Sexual stigma, HIV-related stigma and sexual risk behaviour among men who have sex with men in south India

C. Logie1,2, P.A. Newman3, V. Chakrapani4,5, M. Shunmugam5

1University of Calgary, Faculty of Social Work, Calgary, Canada,
2University of Toronto, Women's College Research Institute, Toronto, Canada, 3University of Toronto, Factor-Inwentash Faculty of Social Work, Toronto, Canada, 4Indian Network of People Living with HIV, Chennai, India, 5Centre for Sexuality and Health Research and Policy (C-SHaRP), Chennai, India.

Background: Pervasive stigma and discrimination contribute to elevated HIV infection risks among men who have sex with men (MSM). Yet scant research has addressed the impact of stigma on sexual risk behaviors (SRB) among MSM in India, who have HIV infection rates sixteen times higher than the general population. The present study examined associations between sexual stigma, HIV-related stigma and SRB among MSM in South India.

Methods: We implemented a cross-sectional survey to a purposive sample of MSM in urban (Chennai) and semi-urban (Kumbakonam) locations in Tamil Nadu, India. Multiple linear regression (MLR) analyses were conducted to measure associations between independent (block-1: sexual stigma, HIV-related stigma; block-2: resilient coping, social support) and dependent variables (SRB: e.g. unprotected anal sex).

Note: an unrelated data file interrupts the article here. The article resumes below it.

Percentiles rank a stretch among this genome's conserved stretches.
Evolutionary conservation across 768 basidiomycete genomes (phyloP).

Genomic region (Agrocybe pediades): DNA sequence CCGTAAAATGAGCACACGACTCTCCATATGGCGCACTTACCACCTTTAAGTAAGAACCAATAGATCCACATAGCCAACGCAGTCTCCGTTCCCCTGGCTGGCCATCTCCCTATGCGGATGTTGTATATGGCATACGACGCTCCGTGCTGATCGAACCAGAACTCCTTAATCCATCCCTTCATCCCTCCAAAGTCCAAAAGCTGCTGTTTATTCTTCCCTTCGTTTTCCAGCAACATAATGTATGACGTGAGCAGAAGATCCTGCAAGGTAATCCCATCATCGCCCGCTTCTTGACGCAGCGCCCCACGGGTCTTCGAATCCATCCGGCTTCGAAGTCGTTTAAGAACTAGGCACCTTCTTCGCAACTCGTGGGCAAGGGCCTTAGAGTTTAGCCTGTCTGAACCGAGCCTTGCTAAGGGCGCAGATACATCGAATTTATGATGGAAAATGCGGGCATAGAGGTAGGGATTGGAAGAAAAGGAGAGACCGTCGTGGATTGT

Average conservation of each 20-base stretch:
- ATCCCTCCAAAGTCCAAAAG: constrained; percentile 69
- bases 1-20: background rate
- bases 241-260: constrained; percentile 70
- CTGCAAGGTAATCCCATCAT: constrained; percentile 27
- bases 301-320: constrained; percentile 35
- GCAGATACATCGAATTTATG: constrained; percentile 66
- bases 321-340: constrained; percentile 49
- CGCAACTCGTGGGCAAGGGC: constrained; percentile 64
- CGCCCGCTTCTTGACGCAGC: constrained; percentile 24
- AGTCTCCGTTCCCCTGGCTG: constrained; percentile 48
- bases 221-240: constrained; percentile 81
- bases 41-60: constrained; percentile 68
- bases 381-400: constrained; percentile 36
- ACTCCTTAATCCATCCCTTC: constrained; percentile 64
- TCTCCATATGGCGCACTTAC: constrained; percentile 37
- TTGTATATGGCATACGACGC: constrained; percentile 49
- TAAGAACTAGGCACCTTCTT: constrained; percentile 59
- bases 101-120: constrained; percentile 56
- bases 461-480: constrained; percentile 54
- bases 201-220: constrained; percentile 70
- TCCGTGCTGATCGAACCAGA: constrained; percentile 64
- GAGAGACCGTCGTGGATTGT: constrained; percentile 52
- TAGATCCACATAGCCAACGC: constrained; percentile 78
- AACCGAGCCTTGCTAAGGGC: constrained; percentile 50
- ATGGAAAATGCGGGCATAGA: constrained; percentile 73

Results:  The majority (96%) of participants (n=200) (mean age=30.9; median monthly income=78 USD) reported sexual and HIV-related stigma. Semi-urban participants (n=100) reported significantly higher HIV-related stigma and SRB, and lower resilient coping and social support, than urban participants (n=100). In Kumbakonam, kothis (MSM with feminine mannerisms/behaviors) had significantly higher SRB scores than non-kothi-identified MSM. The MLR model did not account for significant variance in SRB scores among the Chennai sample. In the Kumbakonam sample, sexual stigma and HIV-related stigma were associated with higher SRB, and resilient coping and social support accounted for significant variance in SRB after controlling for HIV-related and sexual stigma.

Conclusions: Stigma and discrimination were positively associated with SRB among MSM in South India; social support and resilient coping were associated with lower SRB. The influences of sexual stigma and HIV-related stigma on SRB are particularly pronounced outside of urban settings, where MSM have limited access to support services. HIV prevention initiatives in India tailored to urban/rural context and sexual identity should aim to strengthen protective factors, such as coping and social support, and challenge stigma associated with same-sex sexuality and HIV.

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